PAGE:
A 70-year-old lawyer who was sentenced to jail "indefinitely" on contempt-of-court charges was abruptly released Friday evening after spending a year and a half behind bars.
Richard Fine was released from Los Angeles County Jail in downtown Los Angeles shortly after 9 p.m. but did not wish to speak to a Times reporter, said his daughter, Victoria.
Fine, an antitrust and taxpayer advocate attorney, was thrown in jail last year by Superior Court Judge David P. Yaffe for failing to answer questions about his finances and for practicing law without a license.
The contempt charges stemmed from a case Fine filed on behalf of Marina del Rey homeowners who sued local developers.
Fine had been ordered to pay sanctions and attorneys' fees in the case. Fine contends he was being targeted by Yaffe because of his challenges to county-funded benefits that judges receive on top of their state pay.
Rather than comply with Yaffe's orders and be released from jail, Fine vowed to take his case all the way to the U.S. Supreme Court.
In May, however, the court declined to take up his petition, meaning he could have remained in jail indefinitely as Yaffe had ordered.
The judge could not be reached for comment late Friday.
While in solitary confinement, Fine filed habeas corpus petitions for his release with the California Supreme Court, District Court and the U.S. 9th Circuit Court of Appeals, alleging that Yaffe was biased against him and should have recused himself from the contempt-of-court case.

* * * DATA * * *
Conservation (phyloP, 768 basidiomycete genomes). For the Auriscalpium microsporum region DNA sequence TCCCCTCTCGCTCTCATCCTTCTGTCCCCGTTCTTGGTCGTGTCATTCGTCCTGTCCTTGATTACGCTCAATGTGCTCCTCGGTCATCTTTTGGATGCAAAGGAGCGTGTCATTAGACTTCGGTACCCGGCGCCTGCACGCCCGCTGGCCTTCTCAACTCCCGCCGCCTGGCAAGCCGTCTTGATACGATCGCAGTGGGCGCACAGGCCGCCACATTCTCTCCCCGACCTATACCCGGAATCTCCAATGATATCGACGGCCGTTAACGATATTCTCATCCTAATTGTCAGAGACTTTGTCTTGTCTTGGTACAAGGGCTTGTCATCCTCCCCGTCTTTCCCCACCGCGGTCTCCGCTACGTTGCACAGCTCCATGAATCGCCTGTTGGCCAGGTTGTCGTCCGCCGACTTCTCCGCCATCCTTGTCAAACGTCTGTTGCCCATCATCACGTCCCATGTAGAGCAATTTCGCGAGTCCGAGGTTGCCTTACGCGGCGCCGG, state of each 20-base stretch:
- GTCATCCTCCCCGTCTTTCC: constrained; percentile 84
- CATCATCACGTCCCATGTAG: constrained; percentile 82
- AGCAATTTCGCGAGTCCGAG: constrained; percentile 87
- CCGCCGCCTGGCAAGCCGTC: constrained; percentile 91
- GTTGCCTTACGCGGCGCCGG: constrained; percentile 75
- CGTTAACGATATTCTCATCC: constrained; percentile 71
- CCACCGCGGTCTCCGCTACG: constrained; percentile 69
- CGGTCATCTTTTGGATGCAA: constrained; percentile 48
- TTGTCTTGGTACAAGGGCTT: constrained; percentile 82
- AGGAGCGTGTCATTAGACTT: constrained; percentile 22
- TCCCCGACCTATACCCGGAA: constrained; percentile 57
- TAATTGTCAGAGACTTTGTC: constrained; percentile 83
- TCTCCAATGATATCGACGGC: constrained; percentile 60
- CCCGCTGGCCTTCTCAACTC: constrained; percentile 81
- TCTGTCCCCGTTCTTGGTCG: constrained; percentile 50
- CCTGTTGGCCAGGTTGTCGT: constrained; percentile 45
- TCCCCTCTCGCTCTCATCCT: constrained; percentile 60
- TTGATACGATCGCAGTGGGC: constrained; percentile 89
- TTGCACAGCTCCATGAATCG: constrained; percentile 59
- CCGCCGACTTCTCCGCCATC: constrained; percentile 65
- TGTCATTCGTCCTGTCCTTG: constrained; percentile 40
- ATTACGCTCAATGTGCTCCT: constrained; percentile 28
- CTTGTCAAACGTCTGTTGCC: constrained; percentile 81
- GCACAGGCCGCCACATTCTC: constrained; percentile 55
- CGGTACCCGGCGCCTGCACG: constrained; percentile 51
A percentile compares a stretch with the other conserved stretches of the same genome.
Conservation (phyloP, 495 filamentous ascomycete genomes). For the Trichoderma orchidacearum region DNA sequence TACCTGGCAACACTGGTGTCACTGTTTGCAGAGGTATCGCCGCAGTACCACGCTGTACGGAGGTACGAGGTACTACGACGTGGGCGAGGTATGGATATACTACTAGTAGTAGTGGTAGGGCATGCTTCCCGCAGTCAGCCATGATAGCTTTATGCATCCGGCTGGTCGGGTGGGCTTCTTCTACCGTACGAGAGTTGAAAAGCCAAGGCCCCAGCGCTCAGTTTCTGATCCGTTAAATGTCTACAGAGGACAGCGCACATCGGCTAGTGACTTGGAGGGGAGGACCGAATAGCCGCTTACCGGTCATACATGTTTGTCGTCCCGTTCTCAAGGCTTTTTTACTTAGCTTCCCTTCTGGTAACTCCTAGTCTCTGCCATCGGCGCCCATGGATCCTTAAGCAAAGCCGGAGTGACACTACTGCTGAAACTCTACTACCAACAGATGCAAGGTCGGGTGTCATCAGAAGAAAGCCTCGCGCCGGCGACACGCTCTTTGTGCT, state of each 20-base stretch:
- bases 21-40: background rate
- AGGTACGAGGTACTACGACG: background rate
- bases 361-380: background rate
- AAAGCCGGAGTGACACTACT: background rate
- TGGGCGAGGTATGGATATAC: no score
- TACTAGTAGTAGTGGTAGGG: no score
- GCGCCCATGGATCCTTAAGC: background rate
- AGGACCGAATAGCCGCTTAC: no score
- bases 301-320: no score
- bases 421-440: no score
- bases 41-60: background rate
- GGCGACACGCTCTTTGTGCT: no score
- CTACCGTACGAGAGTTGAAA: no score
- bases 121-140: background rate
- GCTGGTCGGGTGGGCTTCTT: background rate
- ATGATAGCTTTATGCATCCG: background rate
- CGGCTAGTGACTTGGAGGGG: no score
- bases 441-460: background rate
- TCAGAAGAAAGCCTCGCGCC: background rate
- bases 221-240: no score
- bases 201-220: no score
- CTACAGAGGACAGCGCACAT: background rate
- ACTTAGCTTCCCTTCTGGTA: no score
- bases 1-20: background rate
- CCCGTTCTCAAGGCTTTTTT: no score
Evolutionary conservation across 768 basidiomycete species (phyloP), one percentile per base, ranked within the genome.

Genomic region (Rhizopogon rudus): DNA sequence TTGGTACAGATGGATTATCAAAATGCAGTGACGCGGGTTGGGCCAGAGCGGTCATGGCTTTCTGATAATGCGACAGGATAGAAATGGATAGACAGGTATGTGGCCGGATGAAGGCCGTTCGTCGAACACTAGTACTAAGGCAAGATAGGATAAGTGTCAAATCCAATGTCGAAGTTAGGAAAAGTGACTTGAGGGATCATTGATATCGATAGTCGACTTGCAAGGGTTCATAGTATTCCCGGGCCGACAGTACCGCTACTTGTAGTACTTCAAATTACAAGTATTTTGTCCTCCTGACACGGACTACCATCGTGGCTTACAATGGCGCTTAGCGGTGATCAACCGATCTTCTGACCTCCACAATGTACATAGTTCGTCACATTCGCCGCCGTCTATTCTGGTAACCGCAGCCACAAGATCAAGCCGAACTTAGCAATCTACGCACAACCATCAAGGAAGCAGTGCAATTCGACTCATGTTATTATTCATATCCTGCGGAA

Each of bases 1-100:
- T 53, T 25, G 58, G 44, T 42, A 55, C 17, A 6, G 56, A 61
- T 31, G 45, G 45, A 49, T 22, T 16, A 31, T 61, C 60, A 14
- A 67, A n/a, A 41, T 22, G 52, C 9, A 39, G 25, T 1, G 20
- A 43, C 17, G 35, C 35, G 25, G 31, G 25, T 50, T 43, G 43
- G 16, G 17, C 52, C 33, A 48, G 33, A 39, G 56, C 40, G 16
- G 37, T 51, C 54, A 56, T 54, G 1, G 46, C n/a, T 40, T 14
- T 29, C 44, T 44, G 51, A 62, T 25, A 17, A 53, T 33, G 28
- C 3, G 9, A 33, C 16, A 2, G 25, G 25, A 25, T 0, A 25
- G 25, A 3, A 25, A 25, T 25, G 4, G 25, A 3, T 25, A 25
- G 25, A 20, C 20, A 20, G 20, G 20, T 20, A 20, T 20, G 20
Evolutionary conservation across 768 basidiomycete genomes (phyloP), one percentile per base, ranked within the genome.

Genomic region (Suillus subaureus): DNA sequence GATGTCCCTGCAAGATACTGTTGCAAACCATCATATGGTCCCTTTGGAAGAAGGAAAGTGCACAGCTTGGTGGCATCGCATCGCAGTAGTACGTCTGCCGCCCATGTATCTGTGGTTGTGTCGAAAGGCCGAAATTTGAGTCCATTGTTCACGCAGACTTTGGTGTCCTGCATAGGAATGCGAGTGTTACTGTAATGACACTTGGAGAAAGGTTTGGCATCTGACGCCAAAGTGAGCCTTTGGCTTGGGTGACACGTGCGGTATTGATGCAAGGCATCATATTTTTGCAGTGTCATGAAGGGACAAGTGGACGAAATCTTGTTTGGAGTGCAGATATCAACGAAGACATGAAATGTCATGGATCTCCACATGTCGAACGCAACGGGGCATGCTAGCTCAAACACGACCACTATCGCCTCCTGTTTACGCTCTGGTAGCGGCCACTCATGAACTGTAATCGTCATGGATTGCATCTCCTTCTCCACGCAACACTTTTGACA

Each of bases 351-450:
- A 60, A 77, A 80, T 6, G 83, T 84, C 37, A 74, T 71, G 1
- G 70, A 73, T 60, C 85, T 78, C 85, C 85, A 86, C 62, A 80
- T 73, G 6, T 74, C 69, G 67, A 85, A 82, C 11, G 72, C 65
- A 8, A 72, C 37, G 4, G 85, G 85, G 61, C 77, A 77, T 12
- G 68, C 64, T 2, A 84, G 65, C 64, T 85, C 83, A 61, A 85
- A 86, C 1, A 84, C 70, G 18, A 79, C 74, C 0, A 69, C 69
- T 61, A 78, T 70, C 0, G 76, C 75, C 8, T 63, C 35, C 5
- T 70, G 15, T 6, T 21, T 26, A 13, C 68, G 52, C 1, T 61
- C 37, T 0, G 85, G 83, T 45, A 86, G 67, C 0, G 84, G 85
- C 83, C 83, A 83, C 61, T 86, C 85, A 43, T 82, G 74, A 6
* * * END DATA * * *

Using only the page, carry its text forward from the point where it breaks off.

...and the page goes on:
His imprisonment was "the latest encounter in the 10-year campaign by Fine to restore due process in the California judicial system," the attorney, who has been representing himself, wrote in his petition to the U.S. Supreme Court.
"Fine is the only attorney, of the approximately 208,000 California attorneys, with the courage to challenge the California judiciary," he wrote.
In a telephone interview with The Times in May, Fine said the U.S. Supreme Court had made the wrong decision by allowing him to remain in jail.
He said he would be filing another petition.
"I'm in fighting condition," he said. "They haven't broken me down, and they won't break me down."
Times staff writer Victoria Kim contributed to this report.